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Initial Impressions: Bravely Default Flying Fairy

Updated on February 8, 2014

I’ve been looking forward to this 3DS game ever since I saw its first screenshot ages ago. With its promise of unique turn-based combat, gorgeous graphics, and a Final Fantasy-esque storyline, so far Bravely Default does not disappoint…

…Once you get past the opening credits.

Ready, Set...Huh?

On starting my new copy of Bravely Default, the game immediately shows a tip screen with a bunch of information that makes absolutely no sense to me. It was easily dismissed with the press of a button, but still: it threw me. Next, the game loads in three save files for you to choose from. I clicked the first, and standard game options followed.

Difficulty? Normal sounds fine. I can always change it later.

Auto-save? Sure, why not—it’s not like I’m not a save-a-holic anyway, but it never hurts to be cautious.

Language? Er…why isn’t it asking me what language I want this in?


Your AR card?  This fairy.
Your AR card? This fairy.

See, I knew ahead of time that Bravely Default comes with the option to have English or Japanese voice acting. Being the purist snob that I am, I wanted my game in Japanese (the reasons why are a whole ‘nother article). Yet the game doesn’t give you this option up front—you have to sit through the opening in English, then dig through the menu to change the game’s language.

I sat through the opening with my volume slider on “mute.” I’m weird like that.

Even before the game opening proper, though, you’re given a prompt to read the AR card that comes in the manual. There is no picture of it in-game and it doesn’t say “AR card” on it, but it’s the fairy on the manual’s back.

The cut scene (once you can get the dang card to load) is actually kind of interesting. You have to move your DS physically to keep your eyes on Agnes as she walks around your living room. I didn’t know this, so when the scene first loaded, I was staring at Agnes’ dress wondering what on Earth was going on.

Hey, look, she's visiting the Square Enix office.
Hey, look, she's visiting the Square Enix office.

The AR movie is cute, but totally unnecessary. It could’ve been a cut scene like, I dunno, the rest of the beginning of the game. Just a thought.

Oooh...Shiny

Once past the beginning foibles (and with my language set to Japanese), I could get to the game proper. Boy, is it pretty. I love the way the game zooms out to show you the entire castle city as you enter it, then zooms in on you once you start moving around. The cut scenes are nice, the mini-cut scenes are nice, the party chat scenes are nice; everything is just really shiny. Even the monsters are shiny. I was a bit flummoxed when I examined one enemy and discovered it was a Cait Sith, but then I remembered: this is a Final Fantasy game in spirit. It also plays that way, though the party chats remind me of something straight out of a Tales game.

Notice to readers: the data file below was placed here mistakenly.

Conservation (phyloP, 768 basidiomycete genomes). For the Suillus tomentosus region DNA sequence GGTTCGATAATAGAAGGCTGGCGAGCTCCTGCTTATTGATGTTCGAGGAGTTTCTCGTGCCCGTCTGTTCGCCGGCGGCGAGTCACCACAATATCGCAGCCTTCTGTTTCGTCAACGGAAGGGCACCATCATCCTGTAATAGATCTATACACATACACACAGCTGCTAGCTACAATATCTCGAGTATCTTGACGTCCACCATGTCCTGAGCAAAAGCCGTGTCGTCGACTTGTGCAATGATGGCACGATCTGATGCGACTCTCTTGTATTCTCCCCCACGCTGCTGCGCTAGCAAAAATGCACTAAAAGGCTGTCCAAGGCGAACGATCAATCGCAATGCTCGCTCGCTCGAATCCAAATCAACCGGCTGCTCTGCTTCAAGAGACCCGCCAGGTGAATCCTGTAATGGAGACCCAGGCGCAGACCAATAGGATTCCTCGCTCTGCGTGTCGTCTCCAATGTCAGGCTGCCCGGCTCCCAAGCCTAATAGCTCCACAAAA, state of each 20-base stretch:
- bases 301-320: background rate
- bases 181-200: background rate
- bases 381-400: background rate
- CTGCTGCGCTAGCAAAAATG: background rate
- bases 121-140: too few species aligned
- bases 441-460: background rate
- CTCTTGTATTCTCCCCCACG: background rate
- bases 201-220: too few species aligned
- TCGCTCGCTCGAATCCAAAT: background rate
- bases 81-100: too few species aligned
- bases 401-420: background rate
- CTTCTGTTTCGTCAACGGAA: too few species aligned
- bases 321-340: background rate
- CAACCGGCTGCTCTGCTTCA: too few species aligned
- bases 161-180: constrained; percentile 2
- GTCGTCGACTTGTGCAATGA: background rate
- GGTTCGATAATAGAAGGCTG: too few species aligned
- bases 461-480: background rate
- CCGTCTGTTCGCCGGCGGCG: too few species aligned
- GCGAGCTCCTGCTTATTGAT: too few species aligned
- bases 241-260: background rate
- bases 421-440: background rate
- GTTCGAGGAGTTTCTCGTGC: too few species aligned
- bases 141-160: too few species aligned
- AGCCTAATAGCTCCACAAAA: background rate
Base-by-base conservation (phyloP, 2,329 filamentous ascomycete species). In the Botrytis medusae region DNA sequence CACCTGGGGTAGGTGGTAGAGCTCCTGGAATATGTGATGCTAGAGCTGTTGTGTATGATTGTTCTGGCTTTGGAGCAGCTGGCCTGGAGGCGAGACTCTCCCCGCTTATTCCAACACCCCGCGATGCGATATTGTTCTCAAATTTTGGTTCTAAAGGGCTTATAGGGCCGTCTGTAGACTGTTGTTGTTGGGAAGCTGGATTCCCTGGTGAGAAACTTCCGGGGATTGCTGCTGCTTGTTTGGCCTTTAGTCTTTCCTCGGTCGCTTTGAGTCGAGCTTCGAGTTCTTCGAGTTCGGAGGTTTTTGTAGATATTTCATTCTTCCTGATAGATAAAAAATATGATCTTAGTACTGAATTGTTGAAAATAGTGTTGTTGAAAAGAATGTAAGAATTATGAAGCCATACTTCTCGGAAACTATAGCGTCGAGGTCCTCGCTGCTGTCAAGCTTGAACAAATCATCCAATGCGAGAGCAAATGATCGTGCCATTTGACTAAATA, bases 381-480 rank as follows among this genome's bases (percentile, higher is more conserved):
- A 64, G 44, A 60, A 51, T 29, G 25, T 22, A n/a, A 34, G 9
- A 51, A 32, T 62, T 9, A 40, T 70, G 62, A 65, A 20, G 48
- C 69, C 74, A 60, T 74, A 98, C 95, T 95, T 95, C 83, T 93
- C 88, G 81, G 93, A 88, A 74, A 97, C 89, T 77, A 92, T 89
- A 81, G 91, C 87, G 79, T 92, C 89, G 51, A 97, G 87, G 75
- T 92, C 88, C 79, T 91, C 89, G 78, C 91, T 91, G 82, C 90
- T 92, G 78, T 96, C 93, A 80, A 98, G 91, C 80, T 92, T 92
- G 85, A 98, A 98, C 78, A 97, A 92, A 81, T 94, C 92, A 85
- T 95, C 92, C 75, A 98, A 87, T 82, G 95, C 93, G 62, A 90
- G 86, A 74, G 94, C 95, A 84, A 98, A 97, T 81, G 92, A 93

No joke, this is what it looks like IN GAME.  Just wow.
No joke, this is what it looks like IN GAME. Just wow.

The Title Totally Makes Sense Now

Everything I’ve read review-wise raves about the innovative new Brave-Default battle system, but their explanations of it always left me really confused as to how it actually works. Now that I’ve actually played the game, I realize it’s a lot simpler than they were making it out to be. Basically, “Default” means “Defend,” and if you have a character Defend for three turns, they can then attack several times in the same turn by choosing “Brave.” It’s not mind-blowing, but it is a pretty nice feature.

You also get access to a healer really early in: White Mage is one of the first three jobs you unlock. Not only that, but you can choose to heal the whole party a little or one person a lot, all with the same Cure spell. That’s 200 of the local currency well spent.

The healer.  No party is complete without one.
The healer. No party is complete without one.

How you get this job is intriguing. Since Bravely Default is Final Fantasy III’s spiritual sequel, I expected gathering jobs would occur each time I visited a crystal. Bravely Default has other ideas. You get the White Mage job by defeating this boss lady who was, you guessed it, a White Mage. It even said so in her name, which I thought was a little silly, but whatever. I’m actually totally okay with this idea—it was fun to see this Black Mage in town and think, “Oh, dude, I’ve gotta beat that guy so I can get my Black Mage job!”

Which would be really awkward if he wasn’t a bad guy, so it’s a good thing he is.

Scratching the Surface

There is so much to this game, and I’ve barely even started. There’s the town you can develop to get more items in traveling merchant’s shops, special points earned in sleep mode that you can use in battle, quests you can do for extra loot, and so much more. It looks like Bravely Default won’t disappoint.

So what do you think? Is there a copy of Bravely Default in your future?

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